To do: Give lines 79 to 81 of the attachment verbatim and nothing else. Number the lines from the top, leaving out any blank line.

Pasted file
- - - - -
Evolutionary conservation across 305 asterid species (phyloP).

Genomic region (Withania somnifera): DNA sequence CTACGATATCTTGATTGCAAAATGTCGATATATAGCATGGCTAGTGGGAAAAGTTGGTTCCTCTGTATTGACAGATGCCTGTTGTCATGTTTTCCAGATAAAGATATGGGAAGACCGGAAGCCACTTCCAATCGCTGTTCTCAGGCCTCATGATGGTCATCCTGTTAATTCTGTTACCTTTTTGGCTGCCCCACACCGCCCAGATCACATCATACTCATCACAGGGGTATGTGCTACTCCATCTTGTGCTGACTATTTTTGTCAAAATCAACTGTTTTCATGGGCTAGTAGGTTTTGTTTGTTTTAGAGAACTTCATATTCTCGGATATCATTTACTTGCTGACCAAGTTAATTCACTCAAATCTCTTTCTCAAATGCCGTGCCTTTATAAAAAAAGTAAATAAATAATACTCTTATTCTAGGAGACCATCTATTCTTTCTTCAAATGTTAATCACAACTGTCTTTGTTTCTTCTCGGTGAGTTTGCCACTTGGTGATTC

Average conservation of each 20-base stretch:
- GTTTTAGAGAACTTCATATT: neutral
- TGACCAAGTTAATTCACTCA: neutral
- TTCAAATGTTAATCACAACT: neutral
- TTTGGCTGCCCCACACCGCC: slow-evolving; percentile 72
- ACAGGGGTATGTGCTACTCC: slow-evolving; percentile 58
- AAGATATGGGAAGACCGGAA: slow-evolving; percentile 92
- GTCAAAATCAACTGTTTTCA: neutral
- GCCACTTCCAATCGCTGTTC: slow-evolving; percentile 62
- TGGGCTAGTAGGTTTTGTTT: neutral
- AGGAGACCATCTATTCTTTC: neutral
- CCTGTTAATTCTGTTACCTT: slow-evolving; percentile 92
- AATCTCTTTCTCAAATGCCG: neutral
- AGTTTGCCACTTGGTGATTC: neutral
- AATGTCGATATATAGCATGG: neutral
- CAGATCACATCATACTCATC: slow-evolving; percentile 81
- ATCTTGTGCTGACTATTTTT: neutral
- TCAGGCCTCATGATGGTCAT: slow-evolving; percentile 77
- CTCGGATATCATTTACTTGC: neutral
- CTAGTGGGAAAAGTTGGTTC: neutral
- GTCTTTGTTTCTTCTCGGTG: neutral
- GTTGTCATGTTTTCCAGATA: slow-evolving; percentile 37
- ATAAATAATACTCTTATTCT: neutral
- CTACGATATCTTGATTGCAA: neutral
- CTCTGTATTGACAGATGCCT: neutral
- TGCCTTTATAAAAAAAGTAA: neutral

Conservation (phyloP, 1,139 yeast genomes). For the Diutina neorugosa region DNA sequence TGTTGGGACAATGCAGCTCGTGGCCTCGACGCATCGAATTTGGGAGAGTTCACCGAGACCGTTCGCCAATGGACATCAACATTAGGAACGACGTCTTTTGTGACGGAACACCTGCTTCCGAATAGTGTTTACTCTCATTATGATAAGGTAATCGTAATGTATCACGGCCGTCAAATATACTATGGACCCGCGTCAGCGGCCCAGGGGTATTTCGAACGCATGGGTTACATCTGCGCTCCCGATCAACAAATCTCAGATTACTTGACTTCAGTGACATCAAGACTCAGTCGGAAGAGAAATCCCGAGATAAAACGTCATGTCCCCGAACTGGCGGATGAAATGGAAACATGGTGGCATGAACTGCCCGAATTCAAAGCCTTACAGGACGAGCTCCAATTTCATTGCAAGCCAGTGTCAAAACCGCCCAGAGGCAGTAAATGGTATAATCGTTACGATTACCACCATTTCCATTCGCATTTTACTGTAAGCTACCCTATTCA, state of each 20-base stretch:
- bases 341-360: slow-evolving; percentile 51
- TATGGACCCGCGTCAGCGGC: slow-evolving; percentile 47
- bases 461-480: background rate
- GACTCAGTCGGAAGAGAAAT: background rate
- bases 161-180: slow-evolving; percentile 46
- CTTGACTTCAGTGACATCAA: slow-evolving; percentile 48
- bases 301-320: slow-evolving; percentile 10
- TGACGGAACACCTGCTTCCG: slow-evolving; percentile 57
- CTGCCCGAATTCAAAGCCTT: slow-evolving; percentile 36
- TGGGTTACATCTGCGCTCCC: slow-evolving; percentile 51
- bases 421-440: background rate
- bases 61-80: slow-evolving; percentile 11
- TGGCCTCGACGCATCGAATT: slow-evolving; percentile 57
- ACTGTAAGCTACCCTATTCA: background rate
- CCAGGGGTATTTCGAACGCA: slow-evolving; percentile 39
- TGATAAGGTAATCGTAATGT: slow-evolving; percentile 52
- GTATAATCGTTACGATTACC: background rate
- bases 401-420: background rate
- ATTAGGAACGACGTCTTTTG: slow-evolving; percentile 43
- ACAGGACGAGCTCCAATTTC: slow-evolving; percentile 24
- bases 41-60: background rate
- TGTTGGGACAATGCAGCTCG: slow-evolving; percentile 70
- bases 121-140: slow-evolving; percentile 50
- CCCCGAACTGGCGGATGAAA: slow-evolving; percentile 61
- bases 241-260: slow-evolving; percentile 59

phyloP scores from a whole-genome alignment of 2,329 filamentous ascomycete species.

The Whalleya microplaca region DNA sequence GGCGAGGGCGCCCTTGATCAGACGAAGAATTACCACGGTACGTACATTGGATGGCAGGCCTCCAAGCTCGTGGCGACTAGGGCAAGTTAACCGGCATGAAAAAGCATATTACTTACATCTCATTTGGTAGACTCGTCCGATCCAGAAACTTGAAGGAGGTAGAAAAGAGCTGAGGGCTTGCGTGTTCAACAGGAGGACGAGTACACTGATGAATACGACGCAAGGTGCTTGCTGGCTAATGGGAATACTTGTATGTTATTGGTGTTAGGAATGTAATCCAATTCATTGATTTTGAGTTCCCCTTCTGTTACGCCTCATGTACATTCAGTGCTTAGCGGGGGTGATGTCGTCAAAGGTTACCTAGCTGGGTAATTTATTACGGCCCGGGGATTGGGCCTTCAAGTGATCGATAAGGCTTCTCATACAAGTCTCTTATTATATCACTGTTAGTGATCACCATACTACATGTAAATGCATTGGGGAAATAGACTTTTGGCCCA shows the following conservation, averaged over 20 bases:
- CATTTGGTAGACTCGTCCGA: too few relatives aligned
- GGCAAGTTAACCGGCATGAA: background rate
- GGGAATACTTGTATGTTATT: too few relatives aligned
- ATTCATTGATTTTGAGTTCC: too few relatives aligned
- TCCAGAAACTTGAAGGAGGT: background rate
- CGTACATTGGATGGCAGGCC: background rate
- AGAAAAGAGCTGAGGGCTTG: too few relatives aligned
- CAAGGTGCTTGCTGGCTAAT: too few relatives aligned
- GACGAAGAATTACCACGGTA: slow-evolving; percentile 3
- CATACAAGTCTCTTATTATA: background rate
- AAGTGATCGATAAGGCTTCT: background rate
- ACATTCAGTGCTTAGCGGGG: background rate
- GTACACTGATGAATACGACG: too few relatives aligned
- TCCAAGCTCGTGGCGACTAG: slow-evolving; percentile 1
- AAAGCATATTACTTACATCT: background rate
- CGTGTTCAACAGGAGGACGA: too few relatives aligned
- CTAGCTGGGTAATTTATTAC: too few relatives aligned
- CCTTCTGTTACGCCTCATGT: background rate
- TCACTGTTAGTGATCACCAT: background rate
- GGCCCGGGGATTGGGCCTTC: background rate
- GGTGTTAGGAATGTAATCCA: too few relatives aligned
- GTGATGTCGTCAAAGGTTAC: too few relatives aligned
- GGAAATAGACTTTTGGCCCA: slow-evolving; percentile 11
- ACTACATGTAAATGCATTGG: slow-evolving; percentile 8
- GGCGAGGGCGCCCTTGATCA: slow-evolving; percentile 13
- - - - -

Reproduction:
- GGAAATAGACTTTTGGCCCA: slow-evolving; percentile 11
- ACTACATGTAAATGCATTGG: slow-evolving; percentile 8
- GGCGAGGGCGCCCTTGATCA: slow-evolving; percentile 13